SEMI Merges With ESD Alliance

EDA industry group adds more resources, while SEMI continues to reach farther across the electronics supply chain.


SEMI unveiled plans today to merge with the ESD Alliance, the chip industry’s top EDA tools group, following three similar moves by SEMI in other slices of the semiconductor supply chain.

The consolidation among industry groups began several years ago, but it has accelerated recently with the rollup under SEMI’s leadership of the FlexTech Alliance, the MEMS & Sensors Industry Group and the Fab Owners Association. All four groups, including the ESD Alliance, now fall under the heading of SEMI Strategic Association Partner.

The moves collectively point to a shift that has been underway across the electronics industry for several years, namely that chip design all the way through to manufacturing are becoming less of a series of discrete steps than a front-to-back collaboration between chipmakers, EDA companies, IP developers, foundries, test and packaging. At the most advanced nodes, and for advanced packaging, strategies need to be developed starting at the architecture stage. That compression is becoming even more pronounced as end customers such as carmakers push the entire electronics supply chain to develop chips faster, cheaper, and more reliably.

“The integration of the ESD Alliance into SEMI is a way to globalize these issues,” said Bettina Weiss, SEMI’s vice president of business development and product management. “We will create an integration plan, a membership plan, and harmonize all of this.”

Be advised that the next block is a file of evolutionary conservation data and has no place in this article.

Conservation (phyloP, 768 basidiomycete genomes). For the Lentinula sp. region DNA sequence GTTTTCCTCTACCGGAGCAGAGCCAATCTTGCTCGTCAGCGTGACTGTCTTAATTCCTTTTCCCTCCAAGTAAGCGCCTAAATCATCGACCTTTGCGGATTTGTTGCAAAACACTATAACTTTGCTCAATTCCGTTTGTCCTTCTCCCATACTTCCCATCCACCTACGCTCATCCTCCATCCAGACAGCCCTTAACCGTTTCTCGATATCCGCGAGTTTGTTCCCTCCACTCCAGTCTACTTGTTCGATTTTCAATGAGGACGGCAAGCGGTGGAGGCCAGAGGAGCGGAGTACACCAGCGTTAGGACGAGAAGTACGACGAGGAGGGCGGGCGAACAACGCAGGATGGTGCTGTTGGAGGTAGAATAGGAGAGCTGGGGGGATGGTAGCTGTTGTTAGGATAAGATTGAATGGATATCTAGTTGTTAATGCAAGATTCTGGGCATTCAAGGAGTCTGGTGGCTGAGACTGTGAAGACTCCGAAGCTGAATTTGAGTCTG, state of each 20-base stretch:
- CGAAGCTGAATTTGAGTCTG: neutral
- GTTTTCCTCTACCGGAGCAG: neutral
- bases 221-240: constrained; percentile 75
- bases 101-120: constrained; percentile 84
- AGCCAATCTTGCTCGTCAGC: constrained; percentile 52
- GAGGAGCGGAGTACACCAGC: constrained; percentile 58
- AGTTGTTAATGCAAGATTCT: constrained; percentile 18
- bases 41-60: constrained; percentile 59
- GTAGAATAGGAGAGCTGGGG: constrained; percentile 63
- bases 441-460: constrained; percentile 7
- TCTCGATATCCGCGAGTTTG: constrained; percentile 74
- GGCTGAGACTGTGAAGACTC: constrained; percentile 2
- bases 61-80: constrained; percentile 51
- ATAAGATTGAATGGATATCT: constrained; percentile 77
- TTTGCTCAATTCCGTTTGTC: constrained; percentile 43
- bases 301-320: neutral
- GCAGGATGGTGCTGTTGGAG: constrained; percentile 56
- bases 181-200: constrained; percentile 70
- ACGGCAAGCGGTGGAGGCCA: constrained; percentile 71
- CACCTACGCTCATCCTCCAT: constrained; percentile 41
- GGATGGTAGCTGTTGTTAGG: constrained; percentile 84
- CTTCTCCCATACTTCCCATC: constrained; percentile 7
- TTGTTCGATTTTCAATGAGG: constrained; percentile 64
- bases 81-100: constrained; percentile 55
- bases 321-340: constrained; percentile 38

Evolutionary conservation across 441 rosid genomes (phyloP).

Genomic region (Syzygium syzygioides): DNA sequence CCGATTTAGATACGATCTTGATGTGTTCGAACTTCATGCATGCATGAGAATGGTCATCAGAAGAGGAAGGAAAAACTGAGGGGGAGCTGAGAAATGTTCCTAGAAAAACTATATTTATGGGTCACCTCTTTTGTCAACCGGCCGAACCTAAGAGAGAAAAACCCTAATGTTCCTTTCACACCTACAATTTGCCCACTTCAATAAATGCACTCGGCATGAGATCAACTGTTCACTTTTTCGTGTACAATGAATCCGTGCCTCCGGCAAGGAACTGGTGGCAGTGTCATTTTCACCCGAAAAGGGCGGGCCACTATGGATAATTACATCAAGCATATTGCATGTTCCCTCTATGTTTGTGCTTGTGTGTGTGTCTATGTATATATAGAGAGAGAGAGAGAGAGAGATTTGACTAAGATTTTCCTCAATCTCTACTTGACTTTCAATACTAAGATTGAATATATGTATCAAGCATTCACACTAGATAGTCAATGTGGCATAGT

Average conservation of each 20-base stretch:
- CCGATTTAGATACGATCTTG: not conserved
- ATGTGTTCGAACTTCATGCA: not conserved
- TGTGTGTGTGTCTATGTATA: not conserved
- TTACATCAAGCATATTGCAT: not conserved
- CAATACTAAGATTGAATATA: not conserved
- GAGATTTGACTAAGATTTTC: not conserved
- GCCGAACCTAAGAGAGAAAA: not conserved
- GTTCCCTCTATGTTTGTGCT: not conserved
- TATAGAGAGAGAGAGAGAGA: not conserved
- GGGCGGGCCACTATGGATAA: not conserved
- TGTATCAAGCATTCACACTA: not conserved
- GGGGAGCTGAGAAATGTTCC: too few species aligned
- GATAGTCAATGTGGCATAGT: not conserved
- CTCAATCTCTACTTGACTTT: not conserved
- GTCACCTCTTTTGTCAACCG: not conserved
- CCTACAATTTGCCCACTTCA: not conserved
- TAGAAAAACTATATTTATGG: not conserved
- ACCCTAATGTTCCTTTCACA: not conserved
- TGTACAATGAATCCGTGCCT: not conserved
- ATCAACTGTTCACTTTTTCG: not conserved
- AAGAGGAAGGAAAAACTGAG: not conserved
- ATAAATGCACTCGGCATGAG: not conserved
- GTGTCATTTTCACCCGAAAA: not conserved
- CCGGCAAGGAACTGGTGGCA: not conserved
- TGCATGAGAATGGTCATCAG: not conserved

Weiss noted that the goal of all of these deals is to keep all of these segments alive, which in the case of the ESD Alliance means maintaining its support of the annual Design Automation Conference.

The deal was not a total surprise. SEMI and the ESD alliance have been working closely together for the past several years. Bob Smith, executive director of the ESD Alliance, said the group will remain a sponsor of DAC and that the ESD Alliance board will remain intact, although it will now report up to the governing council of SEMI, which will set the overall strategy for the industry.

“What this allows us to do is expand geographically and program-wise,” said Smith. “We will help to fulfill SEMI’s broader mission, which is good for them, and it gives us global reach, which is good for us.”

Top EDA executives were quick to back the move. “The semiconductor industry has grown and matured since the EDA Consortium was formed,” said Aart de Geus, chairman and co-chief executive officer of Synopsys, in a statement. “Many of the previously disparate areas within the industry now overlap and it’s obvious we need to address the supply chain from manufacturing all the way through design. The ESD Alliance represents the system design ecosystem and perfectly aligns with SEMI’s vision to support the entire supply chain. As an international organization with offices around the globe, SEMI gives the ESD Alliance an opportunity to expand its reach and grow to its full potential.”

Integration of the two groups is expected to be completed this year.


Gavin Rider says:

I was confused by the name “ESD Alliance” – “ESD” is the acronym normally used to mean Electro Static Discharge (as for example in the name of the organisation ESDA – which stands for the ElectroStatic Discharge Association).

They should really have chosen their name more carefully to avoid confusion like this!

Ed Sperling says:

We’re seeing a lot of repeated acronyms these days, such as IP (Internet protocol, intellectual property) and SiP (Semiconductor IP, system in package). The ESD alliance wanted to differentiate itself from the old EDAC because that term was too limited.

Leave a Reply

(Note: This name will be displayed publicly)